The International Day of Families is observed on the 15th of May every year. The Day was proclaimed by the UN General Assembly in 1993 with resolution A/RES/47/237 and reflects the importance the international community attaches to families. The International Day provides an opportunity to promote awareness of issues relating to families and to increase knowledge of the social, economic and demographic processes affecting families.
The International Day provides an opportunity to promote awareness of issues relating to families and to increase knowledge of the social, economic and demographic processes affecting families.
The International Day of Families has inspired a series of awareness-raising events, including national family days. In many countries, that day provides an opportunity to highlight different areas of interest and importance to families. Activities include workshops and conferences, radio and television programmes, newspaper articles and cultural programmes highlighting relevant themes.
Families remain at the centre of social life ensuring the well-being of their members, educating and socializing children and youth and caring for young and old.
Here are some books that include some information about how live families from different countries:
Barrett, Tom. Walking the Tightrope : Balancing Family Life & Professional Life / Tom Barrett. – United States : S. l. : Business/Life Management inc., 1994 – 192 p.
Walking the Tightrope is a book for those who respond to the call. People who believe they can do more for their country, their company, themselves. People who want to be more. . . influential, powerful, accepted. People who want to give more time, more thought, more energy than those who have gone before them . . . and yet not fail at life’s most significant responsibilities.
Morton, Frederic. The Rothschilds : a family portrait / Frederic Morton. – United States : New York : Atheneum, 1962 – 305 p.
The Rothschilds’ story begins at the end of the eighteenth century with Mayer Amschel Rothschild, a Frankfurt money changer. Fro, a cramped house in Frankfurt’s Jew Street he built a financial empire that his five sons carried to five European capitals and finally to world-widepower. Frederic Morton dramatizes both the family solidarity and the bold flair that effected the dynasty’s business triumphs. But always his emphasis is on the human aspect.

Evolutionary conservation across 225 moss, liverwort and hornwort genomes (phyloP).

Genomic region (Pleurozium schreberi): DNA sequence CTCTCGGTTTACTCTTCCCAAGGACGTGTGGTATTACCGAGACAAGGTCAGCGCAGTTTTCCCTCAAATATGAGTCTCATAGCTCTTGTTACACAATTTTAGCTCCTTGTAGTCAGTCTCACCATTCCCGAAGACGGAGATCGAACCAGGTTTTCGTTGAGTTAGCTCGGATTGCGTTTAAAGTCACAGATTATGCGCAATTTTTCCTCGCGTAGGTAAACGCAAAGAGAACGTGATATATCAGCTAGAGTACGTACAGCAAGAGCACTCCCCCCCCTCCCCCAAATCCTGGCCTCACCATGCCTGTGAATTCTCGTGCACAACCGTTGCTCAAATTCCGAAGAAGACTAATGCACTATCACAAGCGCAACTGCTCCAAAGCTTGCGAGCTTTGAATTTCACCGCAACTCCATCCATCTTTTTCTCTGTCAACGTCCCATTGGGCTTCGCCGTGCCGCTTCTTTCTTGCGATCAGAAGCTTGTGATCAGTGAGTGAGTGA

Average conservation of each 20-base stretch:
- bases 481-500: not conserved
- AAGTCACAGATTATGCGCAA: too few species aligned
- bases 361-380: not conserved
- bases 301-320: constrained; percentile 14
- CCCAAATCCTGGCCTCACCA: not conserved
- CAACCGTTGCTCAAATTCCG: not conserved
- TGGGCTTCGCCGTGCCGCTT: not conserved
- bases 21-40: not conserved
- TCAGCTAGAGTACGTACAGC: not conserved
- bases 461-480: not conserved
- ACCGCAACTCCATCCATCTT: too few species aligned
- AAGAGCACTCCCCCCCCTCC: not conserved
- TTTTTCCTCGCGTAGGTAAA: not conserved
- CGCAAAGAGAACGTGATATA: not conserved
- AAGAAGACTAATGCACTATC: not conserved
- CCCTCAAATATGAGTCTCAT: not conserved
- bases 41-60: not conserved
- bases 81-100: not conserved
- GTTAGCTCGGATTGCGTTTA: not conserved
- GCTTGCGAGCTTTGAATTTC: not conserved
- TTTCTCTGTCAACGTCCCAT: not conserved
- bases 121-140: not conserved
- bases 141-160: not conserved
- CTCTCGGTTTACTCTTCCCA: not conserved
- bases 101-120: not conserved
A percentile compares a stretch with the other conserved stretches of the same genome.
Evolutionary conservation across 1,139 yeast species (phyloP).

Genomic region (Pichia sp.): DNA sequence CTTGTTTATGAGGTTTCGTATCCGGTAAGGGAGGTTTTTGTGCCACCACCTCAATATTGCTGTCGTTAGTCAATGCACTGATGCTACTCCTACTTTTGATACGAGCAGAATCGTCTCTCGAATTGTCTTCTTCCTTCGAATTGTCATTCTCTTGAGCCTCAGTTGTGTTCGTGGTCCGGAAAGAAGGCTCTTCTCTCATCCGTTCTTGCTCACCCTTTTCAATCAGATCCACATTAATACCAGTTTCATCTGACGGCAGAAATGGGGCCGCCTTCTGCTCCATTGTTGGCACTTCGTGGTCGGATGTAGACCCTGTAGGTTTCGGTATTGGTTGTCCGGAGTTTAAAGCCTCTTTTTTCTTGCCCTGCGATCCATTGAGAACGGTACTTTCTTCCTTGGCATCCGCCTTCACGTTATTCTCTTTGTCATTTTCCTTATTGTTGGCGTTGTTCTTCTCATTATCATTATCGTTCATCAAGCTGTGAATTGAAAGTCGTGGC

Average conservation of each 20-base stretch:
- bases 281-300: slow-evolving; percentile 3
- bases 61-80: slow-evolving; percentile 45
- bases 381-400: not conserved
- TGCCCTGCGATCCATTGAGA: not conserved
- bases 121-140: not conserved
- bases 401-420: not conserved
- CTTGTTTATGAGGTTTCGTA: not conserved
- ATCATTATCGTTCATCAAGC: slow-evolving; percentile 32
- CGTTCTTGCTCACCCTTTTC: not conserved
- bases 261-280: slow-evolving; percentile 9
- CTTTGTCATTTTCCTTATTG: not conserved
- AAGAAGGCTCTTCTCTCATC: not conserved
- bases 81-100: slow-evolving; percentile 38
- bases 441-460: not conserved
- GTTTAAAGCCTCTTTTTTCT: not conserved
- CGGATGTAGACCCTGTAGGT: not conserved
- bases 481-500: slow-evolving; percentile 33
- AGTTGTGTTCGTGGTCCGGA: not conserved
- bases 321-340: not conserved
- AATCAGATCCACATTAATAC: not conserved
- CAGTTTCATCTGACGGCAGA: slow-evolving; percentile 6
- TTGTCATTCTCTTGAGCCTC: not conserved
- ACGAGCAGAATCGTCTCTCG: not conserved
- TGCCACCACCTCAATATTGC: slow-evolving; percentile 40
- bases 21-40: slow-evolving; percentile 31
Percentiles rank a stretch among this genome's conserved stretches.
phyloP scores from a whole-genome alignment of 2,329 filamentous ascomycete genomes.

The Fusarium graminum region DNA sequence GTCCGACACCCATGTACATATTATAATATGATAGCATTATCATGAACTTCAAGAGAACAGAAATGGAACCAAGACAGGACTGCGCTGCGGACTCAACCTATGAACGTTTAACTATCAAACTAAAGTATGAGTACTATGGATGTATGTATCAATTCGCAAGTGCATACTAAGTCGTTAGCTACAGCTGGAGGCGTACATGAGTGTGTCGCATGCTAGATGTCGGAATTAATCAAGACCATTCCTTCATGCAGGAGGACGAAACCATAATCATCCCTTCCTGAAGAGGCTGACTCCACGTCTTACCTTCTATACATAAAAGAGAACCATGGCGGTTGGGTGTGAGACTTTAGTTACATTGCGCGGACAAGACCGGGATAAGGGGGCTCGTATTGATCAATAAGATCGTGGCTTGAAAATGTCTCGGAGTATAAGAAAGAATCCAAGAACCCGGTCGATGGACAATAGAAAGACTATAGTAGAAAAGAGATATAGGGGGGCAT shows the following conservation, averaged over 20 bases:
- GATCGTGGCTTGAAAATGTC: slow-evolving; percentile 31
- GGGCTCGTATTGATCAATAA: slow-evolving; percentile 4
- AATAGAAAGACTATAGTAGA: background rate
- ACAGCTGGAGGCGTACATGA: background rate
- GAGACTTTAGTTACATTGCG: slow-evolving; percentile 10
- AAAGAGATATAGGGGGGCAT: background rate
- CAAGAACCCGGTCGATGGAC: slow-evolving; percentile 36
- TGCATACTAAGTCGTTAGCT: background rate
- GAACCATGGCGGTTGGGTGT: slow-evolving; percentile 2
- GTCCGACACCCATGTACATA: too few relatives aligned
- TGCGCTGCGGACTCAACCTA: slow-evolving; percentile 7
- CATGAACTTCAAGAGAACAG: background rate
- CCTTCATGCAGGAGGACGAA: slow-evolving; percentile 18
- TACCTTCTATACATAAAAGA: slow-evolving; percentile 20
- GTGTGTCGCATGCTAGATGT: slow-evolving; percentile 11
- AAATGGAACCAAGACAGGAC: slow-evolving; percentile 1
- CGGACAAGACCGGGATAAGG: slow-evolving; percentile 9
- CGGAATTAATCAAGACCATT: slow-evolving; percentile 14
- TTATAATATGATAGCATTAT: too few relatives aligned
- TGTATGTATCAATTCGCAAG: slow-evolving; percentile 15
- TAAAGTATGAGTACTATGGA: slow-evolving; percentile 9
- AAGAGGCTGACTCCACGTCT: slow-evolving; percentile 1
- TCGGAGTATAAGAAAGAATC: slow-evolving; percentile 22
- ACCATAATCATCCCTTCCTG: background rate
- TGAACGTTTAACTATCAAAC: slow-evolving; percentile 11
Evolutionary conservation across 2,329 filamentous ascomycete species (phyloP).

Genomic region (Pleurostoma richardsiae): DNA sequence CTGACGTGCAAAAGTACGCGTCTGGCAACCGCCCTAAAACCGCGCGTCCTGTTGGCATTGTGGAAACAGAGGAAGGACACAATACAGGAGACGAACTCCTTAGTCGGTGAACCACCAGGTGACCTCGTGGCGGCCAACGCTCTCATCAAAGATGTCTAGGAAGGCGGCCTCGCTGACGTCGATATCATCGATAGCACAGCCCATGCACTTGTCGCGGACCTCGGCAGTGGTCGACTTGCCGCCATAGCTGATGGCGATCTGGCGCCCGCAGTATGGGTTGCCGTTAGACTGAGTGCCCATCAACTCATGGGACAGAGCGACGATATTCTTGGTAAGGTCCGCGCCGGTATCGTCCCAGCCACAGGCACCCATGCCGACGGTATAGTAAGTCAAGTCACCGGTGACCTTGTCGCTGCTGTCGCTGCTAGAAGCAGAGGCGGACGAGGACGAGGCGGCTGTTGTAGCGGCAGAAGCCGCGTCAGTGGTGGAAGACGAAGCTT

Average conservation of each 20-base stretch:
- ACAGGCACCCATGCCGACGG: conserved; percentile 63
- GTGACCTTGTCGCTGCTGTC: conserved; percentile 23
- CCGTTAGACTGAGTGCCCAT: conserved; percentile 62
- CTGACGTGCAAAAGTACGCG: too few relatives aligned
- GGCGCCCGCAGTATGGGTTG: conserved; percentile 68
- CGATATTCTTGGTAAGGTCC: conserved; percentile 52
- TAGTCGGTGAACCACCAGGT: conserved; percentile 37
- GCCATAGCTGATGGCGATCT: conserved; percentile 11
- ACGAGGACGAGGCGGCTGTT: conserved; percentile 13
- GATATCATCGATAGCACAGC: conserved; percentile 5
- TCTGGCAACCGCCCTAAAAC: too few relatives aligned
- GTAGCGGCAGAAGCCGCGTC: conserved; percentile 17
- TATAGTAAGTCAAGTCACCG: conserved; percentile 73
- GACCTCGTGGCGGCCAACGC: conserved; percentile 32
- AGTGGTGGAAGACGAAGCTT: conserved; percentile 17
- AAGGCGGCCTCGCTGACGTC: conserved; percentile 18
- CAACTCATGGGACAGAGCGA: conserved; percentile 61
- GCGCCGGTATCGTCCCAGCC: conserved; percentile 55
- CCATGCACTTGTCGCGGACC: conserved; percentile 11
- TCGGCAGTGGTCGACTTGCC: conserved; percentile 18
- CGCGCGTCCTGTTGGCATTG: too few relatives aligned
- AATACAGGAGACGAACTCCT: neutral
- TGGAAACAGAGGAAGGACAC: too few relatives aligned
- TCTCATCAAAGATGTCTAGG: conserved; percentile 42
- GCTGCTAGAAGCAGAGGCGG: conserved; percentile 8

Falco, Ed. The Family Corleone / Ed. Falco. – United States : New York : Grand Central Publishing, 2012 – 531 p.
Edward Falco is an American author. He deftly brings back to life one of the most iconic figures in American popular culture. His book is a work of fiction. Names, characters, places, and incidents are the product of the author’s imagination or are used fictitiously. Any resemblance to actual events, locales, or persons, living or dead, is coincidental. It’s a book designed for all people that love to read novels.
Collins, Don. An introduction to family social work / Don Collins. – United States : Belmont, Brooks/Cole, 2010 – 428 p.
This book is designed for students who will work with families, but not necessarily continue with advanced family therapy training, the text features engaging case studies, end-of-chapter exercises, illustrations, and graphics to help students to consolidate and take pride in its knowledge and experience in working with families. Many current family textbooks emphasize family therapy, a specialized activity that is usually practiced at the gradyate social work level. Moreover, most family theraphy books are not, for the most part, written by social workers. This is despite the fact that the family has been a focus of social work practice since the beginnings of the profession.
Cannett, Lewis. The family book of verse / Lewis Cannett. – United States : New York : Harper & Row, Publishers, 1961, 351 p.
This is a collection of poems to be read – not studied – and, preferably, to be read aloud, and loved. Its purpose is to communicate delight; and to remind readers who may have forgotten that poetry has been and still can be an inexhaustible source of pleasure, liberating the spirit, lifting the heart. In fact, every provision has been made to simplify the reader’s use of this book and enhance his enjoyment of it.
Ruge, Eugen. In times of fading light : The story of a family / Eugen Ruge. – United States : Minneapolis : Faber and Faber, 2013, 308 p.
Utterly absorbing, funny and humane. A romp through a twisted century in the heart of Europe. A sweeping story of one family over fifty years and four generations in East Germany. With wisdom, humour and great empathy, and drawing on his own family history, Eugen Ruge majestically traces the stories of both this particular family and the GDR, while exploring the tragic intertwining of politics, love and family under the East German regime.
George, David. The family book of best loved poems / David George. – United States : New York : Doubleday & Co., 1952, 485 p.
Here in this book are the poems you remember and want your children to know and love, and scores of others you may never yet have had the pleasure of reading. You will enjoy introducing these verses to your children, reading the poems aloud or sharing them with the older ones who are seeking new adventures in reading. In addition you will find this volume a never-ending source of pleasure for yourself. How often do you think of a line from a poem you know long ago and wish you could find the whole poem to recapture the feeling it gave you, to match your present mood? You will find this book a treasure-chest of such elusive memories.